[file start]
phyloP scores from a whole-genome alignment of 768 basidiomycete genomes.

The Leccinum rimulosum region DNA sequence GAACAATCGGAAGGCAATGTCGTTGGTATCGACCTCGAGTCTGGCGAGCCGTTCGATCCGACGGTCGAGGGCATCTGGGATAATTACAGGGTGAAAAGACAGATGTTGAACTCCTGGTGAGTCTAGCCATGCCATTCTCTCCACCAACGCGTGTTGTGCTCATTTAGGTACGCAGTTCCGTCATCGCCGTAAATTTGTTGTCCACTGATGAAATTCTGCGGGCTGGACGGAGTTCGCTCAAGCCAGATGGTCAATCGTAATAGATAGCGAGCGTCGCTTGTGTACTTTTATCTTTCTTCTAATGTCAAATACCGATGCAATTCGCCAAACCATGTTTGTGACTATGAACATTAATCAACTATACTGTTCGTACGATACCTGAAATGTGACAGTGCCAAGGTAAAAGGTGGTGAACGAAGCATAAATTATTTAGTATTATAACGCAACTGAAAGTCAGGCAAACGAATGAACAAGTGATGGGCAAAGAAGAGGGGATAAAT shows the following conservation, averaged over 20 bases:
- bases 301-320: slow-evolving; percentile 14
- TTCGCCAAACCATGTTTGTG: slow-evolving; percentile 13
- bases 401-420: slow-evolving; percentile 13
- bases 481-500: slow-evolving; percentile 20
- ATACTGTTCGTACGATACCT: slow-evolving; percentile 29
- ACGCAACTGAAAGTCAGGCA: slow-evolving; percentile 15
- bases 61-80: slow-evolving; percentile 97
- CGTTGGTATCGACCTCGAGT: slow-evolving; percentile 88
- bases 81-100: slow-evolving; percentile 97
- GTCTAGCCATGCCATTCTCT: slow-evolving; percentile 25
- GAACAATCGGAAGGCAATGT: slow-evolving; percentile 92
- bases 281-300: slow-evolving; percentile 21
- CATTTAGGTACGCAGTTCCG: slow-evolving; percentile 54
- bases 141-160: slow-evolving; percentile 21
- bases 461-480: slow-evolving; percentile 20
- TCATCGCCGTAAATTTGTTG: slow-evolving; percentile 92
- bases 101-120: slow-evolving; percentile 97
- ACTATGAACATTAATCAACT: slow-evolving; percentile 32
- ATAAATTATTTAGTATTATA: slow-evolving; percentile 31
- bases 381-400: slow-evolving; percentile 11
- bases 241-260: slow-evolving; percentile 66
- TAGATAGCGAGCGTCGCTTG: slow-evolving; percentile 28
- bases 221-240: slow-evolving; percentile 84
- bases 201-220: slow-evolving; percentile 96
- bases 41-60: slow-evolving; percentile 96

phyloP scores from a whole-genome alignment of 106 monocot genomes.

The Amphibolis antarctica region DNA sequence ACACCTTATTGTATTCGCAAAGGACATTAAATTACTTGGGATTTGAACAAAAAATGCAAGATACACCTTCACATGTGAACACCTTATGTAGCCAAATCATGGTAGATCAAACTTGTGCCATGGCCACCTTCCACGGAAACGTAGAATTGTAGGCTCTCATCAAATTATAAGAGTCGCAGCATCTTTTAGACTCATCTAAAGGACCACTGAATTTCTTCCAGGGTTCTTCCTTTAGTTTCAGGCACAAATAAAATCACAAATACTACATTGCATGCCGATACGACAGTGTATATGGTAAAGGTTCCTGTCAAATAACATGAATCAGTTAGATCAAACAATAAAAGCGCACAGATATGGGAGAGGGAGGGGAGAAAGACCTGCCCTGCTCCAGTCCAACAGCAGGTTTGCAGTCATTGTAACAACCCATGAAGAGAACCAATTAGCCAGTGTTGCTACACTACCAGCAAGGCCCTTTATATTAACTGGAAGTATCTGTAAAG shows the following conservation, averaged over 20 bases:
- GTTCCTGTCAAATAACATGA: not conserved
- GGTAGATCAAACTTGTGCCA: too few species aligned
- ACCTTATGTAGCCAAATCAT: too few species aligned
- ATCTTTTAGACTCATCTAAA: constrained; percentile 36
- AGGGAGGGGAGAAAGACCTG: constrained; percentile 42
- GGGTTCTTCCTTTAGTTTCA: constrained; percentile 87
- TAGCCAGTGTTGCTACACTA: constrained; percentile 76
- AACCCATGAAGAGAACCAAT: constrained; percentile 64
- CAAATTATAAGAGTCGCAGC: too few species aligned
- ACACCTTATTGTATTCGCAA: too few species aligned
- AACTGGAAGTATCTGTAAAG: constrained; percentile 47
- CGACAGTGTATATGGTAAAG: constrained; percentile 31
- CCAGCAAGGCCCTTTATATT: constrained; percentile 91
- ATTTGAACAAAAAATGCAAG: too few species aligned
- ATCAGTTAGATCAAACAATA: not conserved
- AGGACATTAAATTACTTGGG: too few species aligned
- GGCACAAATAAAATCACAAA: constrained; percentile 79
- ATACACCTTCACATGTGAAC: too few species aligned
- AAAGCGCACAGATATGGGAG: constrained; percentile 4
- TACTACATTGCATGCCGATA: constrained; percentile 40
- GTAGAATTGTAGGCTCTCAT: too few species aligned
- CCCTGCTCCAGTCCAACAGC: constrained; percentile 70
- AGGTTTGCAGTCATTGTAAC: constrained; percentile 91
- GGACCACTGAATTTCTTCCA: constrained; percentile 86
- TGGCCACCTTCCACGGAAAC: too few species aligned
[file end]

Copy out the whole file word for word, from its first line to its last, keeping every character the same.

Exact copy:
phyloP scores from a whole-genome alignment of 768 basidiomycete genomes.

The Leccinum rimulosum region DNA sequence GAACAATCGGAAGGCAATGTCGTTGGTATCGACCTCGAGTCTGGCGAGCCGTTCGATCCGACGGTCGAGGGCATCTGGGATAATTACAGGGTGAAAAGACAGATGTTGAACTCCTGGTGAGTCTAGCCATGCCATTCTCTCCACCAACGCGTGTTGTGCTCATTTAGGTACGCAGTTCCGTCATCGCCGTAAATTTGTTGTCCACTGATGAAATTCTGCGGGCTGGACGGAGTTCGCTCAAGCCAGATGGTCAATCGTAATAGATAGCGAGCGTCGCTTGTGTACTTTTATCTTTCTTCTAATGTCAAATACCGATGCAATTCGCCAAACCATGTTTGTGACTATGAACATTAATCAACTATACTGTTCGTACGATACCTGAAATGTGACAGTGCCAAGGTAAAAGGTGGTGAACGAAGCATAAATTATTTAGTATTATAACGCAACTGAAAGTCAGGCAAACGAATGAACAAGTGATGGGCAAAGAAGAGGGGATAAAT shows the following conservation, averaged over 20 bases:
- bases 301-320: slow-evolving; percentile 14
- TTCGCCAAACCATGTTTGTG: slow-evolving; percentile 13
- bases 401-420: slow-evolving; percentile 13
- bases 481-500: slow-evolving; percentile 20
- ATACTGTTCGTACGATACCT: slow-evolving; percentile 29
- ACGCAACTGAAAGTCAGGCA: slow-evolving; percentile 15
- bases 61-80: slow-evolving; percentile 97
- CGTTGGTATCGACCTCGAGT: slow-evolving; percentile 88
- bases 81-100: slow-evolving; percentile 97
- GTCTAGCCATGCCATTCTCT: slow-evolving; percentile 25
- GAACAATCGGAAGGCAATGT: slow-evolving; percentile 92
- bases 281-300: slow-evolving; percentile 21
- CATTTAGGTACGCAGTTCCG: slow-evolving; percentile 54
- bases 141-160: slow-evolving; percentile 21
- bases 461-480: slow-evolving; percentile 20
- TCATCGCCGTAAATTTGTTG: slow-evolving; percentile 92
- bases 101-120: slow-evolving; percentile 97
- ACTATGAACATTAATCAACT: slow-evolving; percentile 32
- ATAAATTATTTAGTATTATA: slow-evolving; percentile 31
- bases 381-400: slow-evolving; percentile 11
- bases 241-260: slow-evolving; percentile 66
- TAGATAGCGAGCGTCGCTTG: slow-evolving; percentile 28
- bases 221-240: slow-evolving; percentile 84
- bases 201-220: slow-evolving; percentile 96
- bases 41-60: slow-evolving; percentile 96

phyloP scores from a whole-genome alignment of 106 monocot genomes.

The Amphibolis antarctica region DNA sequence ACACCTTATTGTATTCGCAAAGGACATTAAATTACTTGGGATTTGAACAAAAAATGCAAGATACACCTTCACATGTGAACACCTTATGTAGCCAAATCATGGTAGATCAAACTTGTGCCATGGCCACCTTCCACGGAAACGTAGAATTGTAGGCTCTCATCAAATTATAAGAGTCGCAGCATCTTTTAGACTCATCTAAAGGACCACTGAATTTCTTCCAGGGTTCTTCCTTTAGTTTCAGGCACAAATAAAATCACAAATACTACATTGCATGCCGATACGACAGTGTATATGGTAAAGGTTCCTGTCAAATAACATGAATCAGTTAGATCAAACAATAAAAGCGCACAGATATGGGAGAGGGAGGGGAGAAAGACCTGCCCTGCTCCAGTCCAACAGCAGGTTTGCAGTCATTGTAACAACCCATGAAGAGAACCAATTAGCCAGTGTTGCTACACTACCAGCAAGGCCCTTTATATTAACTGGAAGTATCTGTAAAG shows the following conservation, averaged over 20 bases:
- GTTCCTGTCAAATAACATGA: not conserved
- GGTAGATCAAACTTGTGCCA: too few species aligned
- ACCTTATGTAGCCAAATCAT: too few species aligned
- ATCTTTTAGACTCATCTAAA: constrained; percentile 36
- AGGGAGGGGAGAAAGACCTG: constrained; percentile 42
- GGGTTCTTCCTTTAGTTTCA: constrained; percentile 87
- TAGCCAGTGTTGCTACACTA: constrained; percentile 76
- AACCCATGAAGAGAACCAAT: constrained; percentile 64
- CAAATTATAAGAGTCGCAGC: too few species aligned
- ACACCTTATTGTATTCGCAA: too few species aligned
- AACTGGAAGTATCTGTAAAG: constrained; percentile 47
- CGACAGTGTATATGGTAAAG: constrained; percentile 31
- CCAGCAAGGCCCTTTATATT: constrained; percentile 91
- ATTTGAACAAAAAATGCAAG: too few species aligned
- ATCAGTTAGATCAAACAATA: not conserved
- AGGACATTAAATTACTTGGG: too few species aligned
- GGCACAAATAAAATCACAAA: constrained; percentile 79
- ATACACCTTCACATGTGAAC: too few species aligned
- AAAGCGCACAGATATGGGAG: constrained; percentile 4
- TACTACATTGCATGCCGATA: constrained; percentile 40
- GTAGAATTGTAGGCTCTCAT: too few species aligned
- CCCTGCTCCAGTCCAACAGC: constrained; percentile 70
- AGGTTTGCAGTCATTGTAAC: constrained; percentile 91
- GGACCACTGAATTTCTTCCA: constrained; percentile 86
- TGGCCACCTTCCACGGAAAC: too few species aligned